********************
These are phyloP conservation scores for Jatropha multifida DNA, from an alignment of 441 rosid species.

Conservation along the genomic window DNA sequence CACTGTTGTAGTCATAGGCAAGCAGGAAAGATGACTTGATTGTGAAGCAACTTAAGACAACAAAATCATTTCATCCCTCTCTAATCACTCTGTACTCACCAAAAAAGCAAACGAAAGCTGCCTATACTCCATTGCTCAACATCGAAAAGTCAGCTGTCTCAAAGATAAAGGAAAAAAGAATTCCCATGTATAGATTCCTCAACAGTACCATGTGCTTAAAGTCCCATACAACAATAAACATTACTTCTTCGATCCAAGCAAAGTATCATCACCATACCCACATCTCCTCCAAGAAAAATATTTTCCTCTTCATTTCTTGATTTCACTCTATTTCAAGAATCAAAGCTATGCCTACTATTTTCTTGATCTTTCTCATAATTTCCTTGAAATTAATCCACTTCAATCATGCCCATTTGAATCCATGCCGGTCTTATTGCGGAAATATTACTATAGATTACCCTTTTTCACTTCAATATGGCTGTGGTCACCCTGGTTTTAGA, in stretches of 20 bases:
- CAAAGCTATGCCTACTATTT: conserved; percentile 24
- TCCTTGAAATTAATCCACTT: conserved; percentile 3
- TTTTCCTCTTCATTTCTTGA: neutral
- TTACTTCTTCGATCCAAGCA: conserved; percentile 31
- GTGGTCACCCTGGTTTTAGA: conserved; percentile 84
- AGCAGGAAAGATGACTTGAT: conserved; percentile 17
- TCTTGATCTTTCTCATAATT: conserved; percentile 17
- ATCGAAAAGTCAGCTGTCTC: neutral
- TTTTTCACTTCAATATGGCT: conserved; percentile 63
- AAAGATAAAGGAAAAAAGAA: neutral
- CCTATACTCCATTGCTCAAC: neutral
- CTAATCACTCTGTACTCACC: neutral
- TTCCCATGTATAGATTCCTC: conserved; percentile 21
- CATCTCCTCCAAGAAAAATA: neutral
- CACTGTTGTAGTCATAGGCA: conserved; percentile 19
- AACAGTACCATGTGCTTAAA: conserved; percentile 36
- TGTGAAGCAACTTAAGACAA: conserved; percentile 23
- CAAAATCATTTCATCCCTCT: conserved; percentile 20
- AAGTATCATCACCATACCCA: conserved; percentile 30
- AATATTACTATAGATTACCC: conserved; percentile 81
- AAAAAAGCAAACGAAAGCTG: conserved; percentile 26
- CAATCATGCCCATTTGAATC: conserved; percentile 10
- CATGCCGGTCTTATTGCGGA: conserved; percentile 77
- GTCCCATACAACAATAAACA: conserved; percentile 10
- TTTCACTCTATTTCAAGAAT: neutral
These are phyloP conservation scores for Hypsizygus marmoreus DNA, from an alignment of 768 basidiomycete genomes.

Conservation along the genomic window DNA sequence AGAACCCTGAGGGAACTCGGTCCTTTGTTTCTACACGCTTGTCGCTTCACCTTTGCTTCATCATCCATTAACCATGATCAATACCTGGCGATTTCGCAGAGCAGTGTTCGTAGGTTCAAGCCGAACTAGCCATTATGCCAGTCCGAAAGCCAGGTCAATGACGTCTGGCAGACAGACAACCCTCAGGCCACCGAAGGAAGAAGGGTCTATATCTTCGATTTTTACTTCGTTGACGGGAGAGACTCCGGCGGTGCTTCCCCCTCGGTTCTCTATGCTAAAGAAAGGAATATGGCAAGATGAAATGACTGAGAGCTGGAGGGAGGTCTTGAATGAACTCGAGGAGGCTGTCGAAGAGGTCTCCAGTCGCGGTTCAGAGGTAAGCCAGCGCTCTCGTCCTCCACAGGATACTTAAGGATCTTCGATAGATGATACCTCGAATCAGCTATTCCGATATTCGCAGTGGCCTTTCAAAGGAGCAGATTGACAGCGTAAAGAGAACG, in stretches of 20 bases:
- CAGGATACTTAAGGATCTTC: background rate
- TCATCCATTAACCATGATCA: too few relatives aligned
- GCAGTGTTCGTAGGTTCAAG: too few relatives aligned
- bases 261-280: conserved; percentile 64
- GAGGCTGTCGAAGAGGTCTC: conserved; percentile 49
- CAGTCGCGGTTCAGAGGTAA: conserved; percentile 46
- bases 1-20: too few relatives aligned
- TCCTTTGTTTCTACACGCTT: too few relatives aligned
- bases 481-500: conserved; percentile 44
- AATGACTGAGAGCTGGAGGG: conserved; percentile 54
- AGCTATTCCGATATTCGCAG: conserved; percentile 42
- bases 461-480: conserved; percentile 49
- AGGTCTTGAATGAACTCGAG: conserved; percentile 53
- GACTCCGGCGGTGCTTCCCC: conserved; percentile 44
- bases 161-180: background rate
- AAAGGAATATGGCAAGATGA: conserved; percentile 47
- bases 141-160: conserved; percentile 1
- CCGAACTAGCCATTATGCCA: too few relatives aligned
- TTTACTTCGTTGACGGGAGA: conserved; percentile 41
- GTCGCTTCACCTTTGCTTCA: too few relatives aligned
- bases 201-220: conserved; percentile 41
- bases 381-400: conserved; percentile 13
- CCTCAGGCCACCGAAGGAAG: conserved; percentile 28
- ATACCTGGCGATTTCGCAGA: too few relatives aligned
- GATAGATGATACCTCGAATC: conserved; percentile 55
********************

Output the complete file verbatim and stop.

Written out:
These are phyloP conservation scores for Jatropha multifida DNA, from an alignment of 441 rosid species.

Conservation along the genomic window DNA sequence CACTGTTGTAGTCATAGGCAAGCAGGAAAGATGACTTGATTGTGAAGCAACTTAAGACAACAAAATCATTTCATCCCTCTCTAATCACTCTGTACTCACCAAAAAAGCAAACGAAAGCTGCCTATACTCCATTGCTCAACATCGAAAAGTCAGCTGTCTCAAAGATAAAGGAAAAAAGAATTCCCATGTATAGATTCCTCAACAGTACCATGTGCTTAAAGTCCCATACAACAATAAACATTACTTCTTCGATCCAAGCAAAGTATCATCACCATACCCACATCTCCTCCAAGAAAAATATTTTCCTCTTCATTTCTTGATTTCACTCTATTTCAAGAATCAAAGCTATGCCTACTATTTTCTTGATCTTTCTCATAATTTCCTTGAAATTAATCCACTTCAATCATGCCCATTTGAATCCATGCCGGTCTTATTGCGGAAATATTACTATAGATTACCCTTTTTCACTTCAATATGGCTGTGGTCACCCTGGTTTTAGA, in stretches of 20 bases:
- CAAAGCTATGCCTACTATTT: conserved; percentile 24
- TCCTTGAAATTAATCCACTT: conserved; percentile 3
- TTTTCCTCTTCATTTCTTGA: neutral
- TTACTTCTTCGATCCAAGCA: conserved; percentile 31
- GTGGTCACCCTGGTTTTAGA: conserved; percentile 84
- AGCAGGAAAGATGACTTGAT: conserved; percentile 17
- TCTTGATCTTTCTCATAATT: conserved; percentile 17
- ATCGAAAAGTCAGCTGTCTC: neutral
- TTTTTCACTTCAATATGGCT: conserved; percentile 63
- AAAGATAAAGGAAAAAAGAA: neutral
- CCTATACTCCATTGCTCAAC: neutral
- CTAATCACTCTGTACTCACC: neutral
- TTCCCATGTATAGATTCCTC: conserved; percentile 21
- CATCTCCTCCAAGAAAAATA: neutral
- CACTGTTGTAGTCATAGGCA: conserved; percentile 19
- AACAGTACCATGTGCTTAAA: conserved; percentile 36
- TGTGAAGCAACTTAAGACAA: conserved; percentile 23
- CAAAATCATTTCATCCCTCT: conserved; percentile 20
- AAGTATCATCACCATACCCA: conserved; percentile 30
- AATATTACTATAGATTACCC: conserved; percentile 81
- AAAAAAGCAAACGAAAGCTG: conserved; percentile 26
- CAATCATGCCCATTTGAATC: conserved; percentile 10
- CATGCCGGTCTTATTGCGGA: conserved; percentile 77
- GTCCCATACAACAATAAACA: conserved; percentile 10
- TTTCACTCTATTTCAAGAAT: neutral
These are phyloP conservation scores for Hypsizygus marmoreus DNA, from an alignment of 768 basidiomycete genomes.

Conservation along the genomic window DNA sequence AGAACCCTGAGGGAACTCGGTCCTTTGTTTCTACACGCTTGTCGCTTCACCTTTGCTTCATCATCCATTAACCATGATCAATACCTGGCGATTTCGCAGAGCAGTGTTCGTAGGTTCAAGCCGAACTAGCCATTATGCCAGTCCGAAAGCCAGGTCAATGACGTCTGGCAGACAGACAACCCTCAGGCCACCGAAGGAAGAAGGGTCTATATCTTCGATTTTTACTTCGTTGACGGGAGAGACTCCGGCGGTGCTTCCCCCTCGGTTCTCTATGCTAAAGAAAGGAATATGGCAAGATGAAATGACTGAGAGCTGGAGGGAGGTCTTGAATGAACTCGAGGAGGCTGTCGAAGAGGTCTCCAGTCGCGGTTCAGAGGTAAGCCAGCGCTCTCGTCCTCCACAGGATACTTAAGGATCTTCGATAGATGATACCTCGAATCAGCTATTCCGATATTCGCAGTGGCCTTTCAAAGGAGCAGATTGACAGCGTAAAGAGAACG, in stretches of 20 bases:
- CAGGATACTTAAGGATCTTC: background rate
- TCATCCATTAACCATGATCA: too few relatives aligned
- GCAGTGTTCGTAGGTTCAAG: too few relatives aligned
- bases 261-280: conserved; percentile 64
- GAGGCTGTCGAAGAGGTCTC: conserved; percentile 49
- CAGTCGCGGTTCAGAGGTAA: conserved; percentile 46
- bases 1-20: too few relatives aligned
- TCCTTTGTTTCTACACGCTT: too few relatives aligned
- bases 481-500: conserved; percentile 44
- AATGACTGAGAGCTGGAGGG: conserved; percentile 54
- AGCTATTCCGATATTCGCAG: conserved; percentile 42
- bases 461-480: conserved; percentile 49
- AGGTCTTGAATGAACTCGAG: conserved; percentile 53
- GACTCCGGCGGTGCTTCCCC: conserved; percentile 44
- bases 161-180: background rate
- AAAGGAATATGGCAAGATGA: conserved; percentile 47
- bases 141-160: conserved; percentile 1
- CCGAACTAGCCATTATGCCA: too few relatives aligned
- TTTACTTCGTTGACGGGAGA: conserved; percentile 41
- GTCGCTTCACCTTTGCTTCA: too few relatives aligned
- bases 201-220: conserved; percentile 41
- bases 381-400: conserved; percentile 13
- CCTCAGGCCACCGAAGGAAG: conserved; percentile 28
- ATACCTGGCGATTTCGCAGA: too few relatives aligned
- GATAGATGATACCTCGAATC: conserved; percentile 55